“I found this book on the street today,” she says, tossing a tattered paperback into my lap. “You read, don’t cha?”

“I do. Thank you, Jan,” I say, carefully moving the candle and matches. I add it to the stack with my others, then light the candle for extra light.

“You’re welcome, dear,” she coughs, and nearly brings up a lung. “Thanks for lettin’ me sit with ya” she says. “Most folks don’t want me ‘round cause ‘a my size and all.”

“It’s no trouble at all,” I say, giving her room on the mattress.

“A kind lady bought me a sandwich today,” she holds up the sub wrapped in white paper with green and yellow letters. “Care to share? For your troubles.”

I feel my stomach grumble painfully in response to the mention of food.

“That would be nice,” I say, taking half her sandwich.

Photo courtesy of Gratisography

For a Friend in Need:

Hello there, Beautiful.

Yes, I’m talking to you. The mom who’s down on yourself because life has once again knocked the wind from your lungs.

Maybe you lost your job, you wish you could lose ten pounds or your baby has been colicky all day. Maybe you are behind on your rent, your dog ran away, or you are fighting with your best friend.

Big or small, it doesn’t matter. You’ll get through it, I promise. Whatever it is.

Remember that you aren’t alone in this. And when you look in the mirror, try not to be so hard on yourself. Try to see the same beauty that the rest of the world sees in you.

Those sprouting grey hairs are not a sign that you are getting older, but rather a sign of the wonderful life you’ve already been fortunate to live. The smile lines and crow’s feet aren’t ugly wrinkles sprawling across your once-buoyant skin, but proof of all the laughter you’ve shared.

The crooked smile on your face is one of a kind, so don’t despise it. Show it off whenever you can. People will gravitate towards you because of it.

Maybe you think your boobs are too big. Or too small. Or too something. It doesn’t matter. They are just boobs. None are perfect, trust me. Not even the manufactured ones.

And maybe the person you see in the mirror doesn’t look as thin or muscular or young as she did ten years ago. But ten years ago was before your kids, or your awesome desk job, or your amazing husband who can cook a perfect medium steak and potato. If you want to lose the weight, fine, but don’t call yourself names because of the extra pounds. You are still you. And you deserve better.

Learn to embrace every imperfection you have, because they are like pieces of art. You are a piece of art.

And don’t worry so much. Trust me, that sink full of dishes, piling laundry and sticky floor aren’t signs of a dirty house, but instead of a family busy with dance classes, football games, visits to the playground, or maybe just frequent trips to the grocery store.  It’s okay to let it go from time to time. It’s okay to breathe.

Stop worrying about what the neighbors have or what’s on Facebook. That can drag you down further. Instead, focus on yourself and the loved ones around you. They are the only ones who matter. They can heal your heart, whatever happens to be troubling it.

You don’t have to be the perfect chauffer, cheerleader, chef, coach, comedian, daughter, doctor, gardener, mediator, mom, teacher, ventriloquist, veterinarian, and whoever else.

It’s absolutely fine to just be. So just be and see where that gets you.

Despite what society tells us, it’s okay to be imperfect. It’s okay to cry. It’s okay to scream into your pillow that life isn’t fair. It’s okay to stumble and even to fail. But what isn’t okay is giving up. You can’t throw in the towel over a bad day, week, month, or even year.

Never give up on yourself.

So today when you look in the mirror, straighten your shoulders and love the person staring back at you. You deserve that much.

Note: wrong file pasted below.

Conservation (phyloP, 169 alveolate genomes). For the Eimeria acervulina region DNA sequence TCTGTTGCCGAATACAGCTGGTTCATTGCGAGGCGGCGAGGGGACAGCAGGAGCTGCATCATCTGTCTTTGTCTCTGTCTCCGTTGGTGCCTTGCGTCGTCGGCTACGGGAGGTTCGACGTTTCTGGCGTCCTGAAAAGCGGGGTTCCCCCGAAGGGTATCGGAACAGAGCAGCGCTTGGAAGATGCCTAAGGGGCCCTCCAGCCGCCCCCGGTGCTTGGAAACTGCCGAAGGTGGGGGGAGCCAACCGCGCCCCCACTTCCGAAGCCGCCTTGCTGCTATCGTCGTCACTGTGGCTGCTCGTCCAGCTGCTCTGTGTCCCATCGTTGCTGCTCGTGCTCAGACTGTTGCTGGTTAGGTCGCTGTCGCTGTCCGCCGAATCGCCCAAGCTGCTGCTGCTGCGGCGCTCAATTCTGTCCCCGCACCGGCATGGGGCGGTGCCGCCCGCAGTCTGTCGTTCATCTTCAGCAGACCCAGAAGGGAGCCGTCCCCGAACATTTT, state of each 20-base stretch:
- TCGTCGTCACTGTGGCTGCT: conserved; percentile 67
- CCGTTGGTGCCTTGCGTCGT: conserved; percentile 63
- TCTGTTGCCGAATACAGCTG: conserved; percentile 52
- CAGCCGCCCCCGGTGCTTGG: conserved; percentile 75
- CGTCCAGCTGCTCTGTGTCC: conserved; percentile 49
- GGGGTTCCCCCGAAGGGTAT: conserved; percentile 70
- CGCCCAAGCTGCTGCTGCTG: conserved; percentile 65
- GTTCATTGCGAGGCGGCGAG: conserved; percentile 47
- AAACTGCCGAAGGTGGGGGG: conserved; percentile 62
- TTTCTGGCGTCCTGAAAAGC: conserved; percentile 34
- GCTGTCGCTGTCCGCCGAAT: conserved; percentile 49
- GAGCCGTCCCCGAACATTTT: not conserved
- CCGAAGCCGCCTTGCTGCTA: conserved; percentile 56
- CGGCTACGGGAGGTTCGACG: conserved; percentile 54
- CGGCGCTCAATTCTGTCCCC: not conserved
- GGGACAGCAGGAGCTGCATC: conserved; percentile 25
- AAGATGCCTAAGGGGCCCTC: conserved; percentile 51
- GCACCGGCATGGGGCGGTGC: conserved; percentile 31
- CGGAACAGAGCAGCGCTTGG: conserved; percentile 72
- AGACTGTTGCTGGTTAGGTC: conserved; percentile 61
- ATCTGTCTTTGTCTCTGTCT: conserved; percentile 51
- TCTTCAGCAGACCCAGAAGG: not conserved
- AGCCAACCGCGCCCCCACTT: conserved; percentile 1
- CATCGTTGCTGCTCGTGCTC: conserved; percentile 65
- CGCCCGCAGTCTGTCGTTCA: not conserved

Remind yourself that you are beautiful and completely worthy. Promise yourself that you’ve got this. Take it one day, one step, one breath at a time, if that’s what you need. You’ll get there in due time.

Trust me, because I believe in you.

Photo courtesy of Jairo Alzate/Unsplash

7 Tips to Give Your Child for a Great School Year

Whether it’s your child’s first day of Kindergarten, or last day of high school, we’ve been there and we know how scary it can be.  We also know everything will be fine, right? Tell her to keep her head high, follow this advice and sky’s the limit:

Tell Her to be Brave

Tell her not to be afraid to introduce herself to someone new. She may find a lifelong friend if she pushes herself to meet new people. And tell her to raise her hand often, even if she is unsure whether her answer is right, because we have to take chances in life.

Tell her to Not Follow the Leader

Unless she’s told to, of course. Instead, she should find her own path and make her own choices. And if she can’t find a path she likes, she should break ground, make a new one, and run on it as hard as she can.  Trust me, she’ll be happier there.

Tell Her to be Helpful

Whether it’s a peer struggling with an assignment, a teacher who needs an extra hand, or anything in between, tell her to help them.  Rarely do we regret helping someone in need. In fact, helping can be the most rewarding experience.

Tell Her to Know When to Speak and When to Listen

This is true not only with her teachers, but also with her peers.  Learning to be a good listener is a tool she will keep for the rest of her life.  So when someone gives her words, tell her to look that person in the eye and listen with her ears and her mind. That is how trust develops.

Tell Her to Smile Often

She is at school to learn, which is an amazing and rewarding experience. Tell her to go to school with her best foot forward and a smile on her face. Every day she will acquire new knowledge. That is hers to keep forever.

Tell Her to be Kind

Tell her to notice and appreciate the differences she has with her peers.  Tell her not to leave someone out because she is different in some way.  Instead, sit with her at lunch and try to find out what makes her tick. She is unique and so is each and every other person on Earth.  That is part of what makes humans such incredible beings.

Above all Else, Tell Her to be HER

Tell her she is great exactly as she is. Some days will be easy and some will undoubtedly be difficult. Kids might be mean to her or she might get a bad grade, but as long as she keeps being the very best version of herself, things will end up alright.

One More Thing

Tell her that no matter what, you are there for her. You love her and she can do this.

Photo courtesy of Poodar Chu